Trudeau, Harper, and how a real statesman treats terrorism.

This is how you deal with terrorism.

Openly, reluctantly, and in the broad light of day. In defense of the spirit of freedom.

Watch it. In it’s entirety when you have time.. He treats Canadians as grown-ups. As people who can understand his reasoning, and follow it. He explains that he is only shouldering the sweeping powers of the War Measures Act with the greatest reluctance, and will rescind them as soon as it’s within his power to do so. And he did.

Now with that in mind, stop and look at what the Harper Government has announced will be the next order of Parliament’s business.

It’s Bill C 7. It allows the government to arrest you before you’ve committed a crime, and to hold you for up to three days without charge or trial.

It also allows the government to hold you for up to a year without trial if you refuse to answer questions put to you by a judge in a so- called ‘investigative hearing.’

It’s a bad bill. It shouldn’t pass.

And nothing that has happened this week will change my mind. Indeed, if anything, I will note with gratitude that the RCMP seem perfectly capable of doing their jobs and isolating and apprehending terrorists without this legislation. They’ve done good work this week.

Though the Globe and Mail¬†may, in the light of recent events, feel that somehow the situation has been changed politically by this attempted attack, and that Harper’s legislation is now praiseworthy and considered, I am less…malleable on this issue than they.

Proponents of the bill claim that it merely restores certain fundamental legal tools necessary if we are to combat terrorism. Tools that were originally passed into law under a Liberal government.

That’s true. I remember being aware of the debate at the time. I was 12, so much of it was over my head, but I remember where my sympathies lay then, too. And it wasn’t with the governing Liberals.

It was in the hysteria after 9 11. You remember those days. The fear, the hatred, the panic. Not one of us was thinking clearly. And even in our angered fervour, we still felt it necessary to sunset some of the more controversial parts of the legislation. Because we felt they were excessive powers that the state shouldn’t possess.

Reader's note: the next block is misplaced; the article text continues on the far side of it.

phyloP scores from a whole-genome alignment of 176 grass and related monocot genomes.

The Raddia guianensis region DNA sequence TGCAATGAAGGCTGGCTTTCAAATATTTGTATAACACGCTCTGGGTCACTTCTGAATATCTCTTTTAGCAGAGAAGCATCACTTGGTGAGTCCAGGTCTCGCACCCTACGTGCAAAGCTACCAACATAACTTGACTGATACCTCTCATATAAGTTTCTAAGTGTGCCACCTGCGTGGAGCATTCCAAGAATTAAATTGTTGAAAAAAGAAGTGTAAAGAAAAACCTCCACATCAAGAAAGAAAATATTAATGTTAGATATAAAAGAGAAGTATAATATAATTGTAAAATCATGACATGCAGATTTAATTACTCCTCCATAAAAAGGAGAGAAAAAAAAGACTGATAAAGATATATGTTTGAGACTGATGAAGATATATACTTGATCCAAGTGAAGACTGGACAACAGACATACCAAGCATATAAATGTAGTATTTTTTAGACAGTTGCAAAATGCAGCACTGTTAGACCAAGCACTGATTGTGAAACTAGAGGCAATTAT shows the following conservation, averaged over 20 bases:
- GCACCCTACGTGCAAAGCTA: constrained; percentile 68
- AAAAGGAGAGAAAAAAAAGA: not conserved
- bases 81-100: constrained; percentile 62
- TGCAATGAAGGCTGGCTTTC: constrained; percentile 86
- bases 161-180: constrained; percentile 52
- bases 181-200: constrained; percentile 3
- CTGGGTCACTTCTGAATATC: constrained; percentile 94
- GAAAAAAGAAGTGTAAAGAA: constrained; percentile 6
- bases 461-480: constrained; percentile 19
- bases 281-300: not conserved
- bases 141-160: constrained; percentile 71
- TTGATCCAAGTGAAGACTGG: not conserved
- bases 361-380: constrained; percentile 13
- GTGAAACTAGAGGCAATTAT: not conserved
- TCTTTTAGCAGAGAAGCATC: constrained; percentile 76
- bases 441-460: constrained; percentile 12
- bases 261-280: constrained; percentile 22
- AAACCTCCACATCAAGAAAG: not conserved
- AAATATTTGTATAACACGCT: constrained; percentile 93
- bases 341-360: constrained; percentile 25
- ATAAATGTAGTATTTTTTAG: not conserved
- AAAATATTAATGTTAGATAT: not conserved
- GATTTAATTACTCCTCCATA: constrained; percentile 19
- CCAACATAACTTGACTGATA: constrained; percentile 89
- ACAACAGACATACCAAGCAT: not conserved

And I’m sorry, but two foreigners looking at a train doesn’t feel like a reason to give the state those powers.

Trudeau was faced with his friends and colleagues, in the case of Pierre Laporte, men he’d known all his life, being kidnapped. Unbelievable rumors were flying around Montreal. There was talk of more kidnappings, of a provisional government preparing to overthrow Premier Bourassa, of apprehended insurrection. If he had only believed half of them, he’d still have felt it was his responsibility to bring in the War Measures Act.

And, I repeat this, he rescinded the powers it gave him almost immediately after the situation had stabilized.

The Harper Government, and in fact most governments around the world at this moment in time, are bringing in sweeping powers to arm the government forever against a nebulous, abstract concept.

We always just seem to accept this. We seem to tolerate a definition of ‘terror ‘that could be, and indeed has been applied to a diverse group of peoples around the world, including the Irish, the Tibetans, the South Africans, and, indeed, the Canadians, who at one time or another, have resorted to violence to achieve an end.

Terrorism is unique, because it is uniquely a crime against the state. It is the state that feels most directly shaken by an act of random violence against the population. Because it undermines the essential claim the state makes; that it is there to protect its citizens. If it can’t do this, what’s the point in having it?

My essential point is this. In Trudeau’s Canada, rights were temporarily suspended to deal with an unprecedented and dangerous situation that threatened the very fabric of Canadian Confederation.

In Harper’s Canada, rights are joyfully stripped from the statutes under the pretense of defending us from the abstract concept of terror. From something that is always hypothetically possible, but which scares us so much we can’t be rational about it. And the government uses and exploits that fear to cow us into a scared silence as our rights under the Charter are taken from us.

There’s more than a cosmetic difference.